Kanche aur Postcards, a thirty-minute short film, is a nuanced perspective of what a child’s journey looks like in the world of adults. Set against the colourful lanes and by-lanes and river banks of Udaipur, film maker Ridham Janve might as well be taking a jog down the memory lane, to revisit his childhood memories in the city he grew up in. However, he does more than just that. He explores the innocence of childhood in all its complexities and the dynamics of power in a child’s life through the themes of caste, class and control.
Vipin, the protagonist in the story is a little boy from Mumbai who is spending his summer holidays with his beloved grandma in Udaipur. We are introduced to Vipin’s uncle, who is a strict disciplinarian and someone who is seen as aspiring to climb the ladders of class in hopes for a better, more prestigious lifestyle. This ambition is played out in a clever metaphor, through the location of his house on the upper storey of a lower middle class mohalla, and his relationship with the residents and their children who live on the ground floor. He regards them as uneducated, tardy and a bad influence on his nephew, Vipin. He strictly forbids his nephew to have anything to do with these children. The children spend their afternoons playing with marbles, and like any other child, it is Vipin’s greatest wish to be able to own a few of those colourful objects and play them with the rest of the children in the mohalla. The story revolves around Vipin’s thwarted efforts at trying to own a few marbles, until he exhausts all his honest ideas, and is forced to resort to a dishonest way to be able to buy them.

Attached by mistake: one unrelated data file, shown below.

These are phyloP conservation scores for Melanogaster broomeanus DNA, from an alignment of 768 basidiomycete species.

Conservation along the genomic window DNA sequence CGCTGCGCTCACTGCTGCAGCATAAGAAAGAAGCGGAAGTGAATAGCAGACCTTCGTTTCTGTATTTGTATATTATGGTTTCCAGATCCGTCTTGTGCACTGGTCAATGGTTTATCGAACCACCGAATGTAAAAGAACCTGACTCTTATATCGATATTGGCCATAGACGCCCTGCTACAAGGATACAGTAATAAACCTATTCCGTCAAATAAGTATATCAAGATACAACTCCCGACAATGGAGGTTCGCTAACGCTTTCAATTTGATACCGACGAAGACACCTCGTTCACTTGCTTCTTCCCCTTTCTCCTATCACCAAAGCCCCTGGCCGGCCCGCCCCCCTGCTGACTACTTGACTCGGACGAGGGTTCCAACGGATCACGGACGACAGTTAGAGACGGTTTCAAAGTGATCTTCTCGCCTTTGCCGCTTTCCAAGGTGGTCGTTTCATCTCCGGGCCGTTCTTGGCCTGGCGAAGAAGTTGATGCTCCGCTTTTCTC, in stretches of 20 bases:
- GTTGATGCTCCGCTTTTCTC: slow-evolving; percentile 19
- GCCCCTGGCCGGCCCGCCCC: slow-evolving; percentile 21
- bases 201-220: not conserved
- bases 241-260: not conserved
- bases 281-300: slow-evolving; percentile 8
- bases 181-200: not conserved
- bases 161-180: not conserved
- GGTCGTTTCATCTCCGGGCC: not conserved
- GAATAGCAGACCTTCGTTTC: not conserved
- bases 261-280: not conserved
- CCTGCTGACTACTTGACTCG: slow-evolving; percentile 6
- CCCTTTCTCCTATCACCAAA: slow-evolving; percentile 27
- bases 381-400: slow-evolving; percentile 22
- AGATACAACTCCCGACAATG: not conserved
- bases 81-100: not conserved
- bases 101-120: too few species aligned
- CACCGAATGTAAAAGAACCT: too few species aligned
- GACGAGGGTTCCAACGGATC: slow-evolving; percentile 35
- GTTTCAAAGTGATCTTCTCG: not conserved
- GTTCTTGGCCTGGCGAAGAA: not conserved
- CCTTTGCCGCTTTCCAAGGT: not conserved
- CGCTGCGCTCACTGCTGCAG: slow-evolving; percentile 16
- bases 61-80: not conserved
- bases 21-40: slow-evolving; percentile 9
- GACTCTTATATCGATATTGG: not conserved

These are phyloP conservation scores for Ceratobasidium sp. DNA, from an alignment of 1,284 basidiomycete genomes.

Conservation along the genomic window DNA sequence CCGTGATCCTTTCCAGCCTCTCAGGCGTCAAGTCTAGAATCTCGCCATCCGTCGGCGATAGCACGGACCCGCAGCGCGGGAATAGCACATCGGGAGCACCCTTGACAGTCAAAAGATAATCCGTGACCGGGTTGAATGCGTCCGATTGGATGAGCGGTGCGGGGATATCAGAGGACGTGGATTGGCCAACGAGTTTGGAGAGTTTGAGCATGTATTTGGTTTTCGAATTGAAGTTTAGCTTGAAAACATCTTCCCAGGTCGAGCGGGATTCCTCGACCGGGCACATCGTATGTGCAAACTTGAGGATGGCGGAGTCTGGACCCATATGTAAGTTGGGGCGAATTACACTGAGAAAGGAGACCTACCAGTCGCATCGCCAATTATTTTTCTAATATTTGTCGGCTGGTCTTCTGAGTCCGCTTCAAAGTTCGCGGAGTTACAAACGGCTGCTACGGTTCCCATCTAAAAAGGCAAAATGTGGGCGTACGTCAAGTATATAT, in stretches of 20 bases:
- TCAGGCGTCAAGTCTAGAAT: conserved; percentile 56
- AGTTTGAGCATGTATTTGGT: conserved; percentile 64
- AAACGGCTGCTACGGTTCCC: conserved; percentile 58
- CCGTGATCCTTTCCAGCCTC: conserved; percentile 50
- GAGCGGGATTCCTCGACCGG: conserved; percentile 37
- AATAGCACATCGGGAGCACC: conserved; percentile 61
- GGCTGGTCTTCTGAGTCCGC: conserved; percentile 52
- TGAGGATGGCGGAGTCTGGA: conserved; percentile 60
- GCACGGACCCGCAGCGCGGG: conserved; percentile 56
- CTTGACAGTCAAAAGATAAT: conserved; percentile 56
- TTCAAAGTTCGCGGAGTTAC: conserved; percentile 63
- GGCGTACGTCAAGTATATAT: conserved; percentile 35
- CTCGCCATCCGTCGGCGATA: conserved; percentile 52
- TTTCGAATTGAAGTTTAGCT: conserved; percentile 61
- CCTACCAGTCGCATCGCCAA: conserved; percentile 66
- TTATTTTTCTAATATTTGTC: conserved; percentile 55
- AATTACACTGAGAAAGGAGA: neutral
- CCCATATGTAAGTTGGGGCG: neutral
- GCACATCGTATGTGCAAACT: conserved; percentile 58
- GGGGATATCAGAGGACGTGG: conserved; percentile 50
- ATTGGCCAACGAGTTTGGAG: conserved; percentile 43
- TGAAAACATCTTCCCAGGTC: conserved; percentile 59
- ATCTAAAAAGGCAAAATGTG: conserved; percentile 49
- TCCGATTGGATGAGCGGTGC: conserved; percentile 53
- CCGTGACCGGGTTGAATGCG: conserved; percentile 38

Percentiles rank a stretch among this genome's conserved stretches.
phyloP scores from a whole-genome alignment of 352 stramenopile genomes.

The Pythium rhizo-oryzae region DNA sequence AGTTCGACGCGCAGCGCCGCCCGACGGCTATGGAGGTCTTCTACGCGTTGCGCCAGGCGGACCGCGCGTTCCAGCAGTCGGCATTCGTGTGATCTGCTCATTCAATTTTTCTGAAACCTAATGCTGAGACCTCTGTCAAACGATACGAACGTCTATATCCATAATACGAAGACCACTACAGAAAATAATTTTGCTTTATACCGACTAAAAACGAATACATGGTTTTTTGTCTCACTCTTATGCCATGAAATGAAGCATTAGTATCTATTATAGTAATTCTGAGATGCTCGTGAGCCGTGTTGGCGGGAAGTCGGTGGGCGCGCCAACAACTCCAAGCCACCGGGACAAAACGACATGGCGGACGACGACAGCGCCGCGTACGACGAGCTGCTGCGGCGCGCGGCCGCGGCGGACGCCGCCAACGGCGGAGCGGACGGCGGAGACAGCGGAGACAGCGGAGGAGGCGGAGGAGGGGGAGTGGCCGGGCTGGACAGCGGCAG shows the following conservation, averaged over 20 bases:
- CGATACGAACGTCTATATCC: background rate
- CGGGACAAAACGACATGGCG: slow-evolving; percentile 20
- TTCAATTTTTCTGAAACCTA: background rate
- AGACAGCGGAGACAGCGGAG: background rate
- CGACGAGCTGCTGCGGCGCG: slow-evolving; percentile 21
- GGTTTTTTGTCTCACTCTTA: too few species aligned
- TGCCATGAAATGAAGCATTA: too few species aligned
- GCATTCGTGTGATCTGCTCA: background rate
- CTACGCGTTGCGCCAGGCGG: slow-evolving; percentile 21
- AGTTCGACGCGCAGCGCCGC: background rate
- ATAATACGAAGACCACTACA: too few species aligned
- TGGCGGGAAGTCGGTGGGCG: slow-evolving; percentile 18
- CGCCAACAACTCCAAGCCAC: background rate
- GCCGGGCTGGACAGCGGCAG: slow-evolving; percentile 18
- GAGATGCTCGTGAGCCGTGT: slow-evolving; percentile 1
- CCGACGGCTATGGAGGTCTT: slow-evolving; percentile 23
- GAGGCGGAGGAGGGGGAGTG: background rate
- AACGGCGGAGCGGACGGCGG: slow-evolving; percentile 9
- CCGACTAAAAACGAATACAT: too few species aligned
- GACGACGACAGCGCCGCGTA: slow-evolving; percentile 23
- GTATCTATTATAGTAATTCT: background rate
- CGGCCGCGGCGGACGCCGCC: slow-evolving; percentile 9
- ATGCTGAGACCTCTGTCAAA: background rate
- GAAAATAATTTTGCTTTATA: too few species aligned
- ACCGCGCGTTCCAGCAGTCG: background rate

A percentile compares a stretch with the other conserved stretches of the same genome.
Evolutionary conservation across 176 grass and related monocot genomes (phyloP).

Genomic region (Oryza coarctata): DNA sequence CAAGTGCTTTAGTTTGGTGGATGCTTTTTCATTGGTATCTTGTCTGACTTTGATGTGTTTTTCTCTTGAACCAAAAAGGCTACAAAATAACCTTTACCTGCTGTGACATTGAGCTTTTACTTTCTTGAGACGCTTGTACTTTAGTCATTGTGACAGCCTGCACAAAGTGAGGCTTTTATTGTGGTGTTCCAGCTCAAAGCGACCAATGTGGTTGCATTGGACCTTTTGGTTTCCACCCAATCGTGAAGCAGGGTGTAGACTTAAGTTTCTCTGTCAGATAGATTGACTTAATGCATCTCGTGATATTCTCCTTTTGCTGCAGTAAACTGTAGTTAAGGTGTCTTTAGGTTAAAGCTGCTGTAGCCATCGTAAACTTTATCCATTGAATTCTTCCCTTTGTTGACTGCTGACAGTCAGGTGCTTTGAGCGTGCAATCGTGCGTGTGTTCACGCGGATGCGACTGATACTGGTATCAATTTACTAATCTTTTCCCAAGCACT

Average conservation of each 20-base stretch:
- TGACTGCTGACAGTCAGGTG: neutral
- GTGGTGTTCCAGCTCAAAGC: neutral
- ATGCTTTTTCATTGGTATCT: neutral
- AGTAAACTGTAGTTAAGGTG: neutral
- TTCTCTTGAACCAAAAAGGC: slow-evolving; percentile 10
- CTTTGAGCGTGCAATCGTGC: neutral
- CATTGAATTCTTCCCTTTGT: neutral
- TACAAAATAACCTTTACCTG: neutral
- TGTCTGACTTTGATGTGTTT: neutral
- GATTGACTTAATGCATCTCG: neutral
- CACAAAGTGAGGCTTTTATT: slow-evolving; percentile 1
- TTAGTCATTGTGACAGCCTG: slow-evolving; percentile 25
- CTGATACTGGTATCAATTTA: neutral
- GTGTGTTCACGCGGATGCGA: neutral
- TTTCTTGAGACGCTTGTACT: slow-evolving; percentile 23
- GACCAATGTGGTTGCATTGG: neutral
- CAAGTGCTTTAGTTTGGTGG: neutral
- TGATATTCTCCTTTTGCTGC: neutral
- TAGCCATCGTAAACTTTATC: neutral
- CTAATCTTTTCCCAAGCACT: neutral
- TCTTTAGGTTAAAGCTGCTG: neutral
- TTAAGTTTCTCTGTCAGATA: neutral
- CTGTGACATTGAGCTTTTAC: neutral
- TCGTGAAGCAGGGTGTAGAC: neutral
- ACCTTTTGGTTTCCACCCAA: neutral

This simply, yet beautifully made movie makes you think about all the ways we have been controlled as children. It also makes you think if we have been socially conditioned to perpetuate the same kind of control, albeit in varying degrees, on children ourselves. The movie is a thought provoking exploration of the various ways that power dynamics manifests itself. All the relationships we are shown on the screen are a testament to this. The relationship between Vipin and his uncle, Vipin and the other children, and the relationship between his uncle and the other residents of the mohalla; all of these relationships are governed by the invisible, yet unfathomable and unbreachable boundaries of patriarchy, caste, class and differences in culture. The hopelessness and anguish the little boy goes through in undoing what he did to be able to buy the marbles, out of fear for what he might have to face at home, is a heart rending depiction of a certain ‘everydayness’ about how at times children are forced to do things against their better judgment, but adults often leave them no choice.
Janve takes care to preserve the innocence of how children are ever-accepting, and non-judgmental in their interaction with each other. Vipin is forbidden by his uncle to engage in unintelligent play with the children downstairs. He comes across as the obvious odd-ball, the boy from the city who hesitates to engage with children from the small town, despite his deepest desire to play with them. Regardless, the children continue to ask him if he wants to play with them. The witty word play by the child actors at different points in the movie gives it an authentic flavour of the innate cheekiness present in children.
Watching Kanche aur postcards evokes a gush of nostalgia and stirs up the bitter-sweet emotions of childhood. It brings to life memories of the several trials and tribulations of navigating the adult world as a child. The movie stays true to its main plot, and creates the magic of making everything seem real by using simple frames which capture the everyday life in the city, more so, the lives of children in a small town household. It does so in an effective manner which is relatable and evocative of childhoods in India, in general. Every scene in this short film is a peak into precious childhood moments and lessons that shape our early years and help us discover ourselves. Regardless of where and how you grew up, you will find bits and pieces of your own childhood in this movie.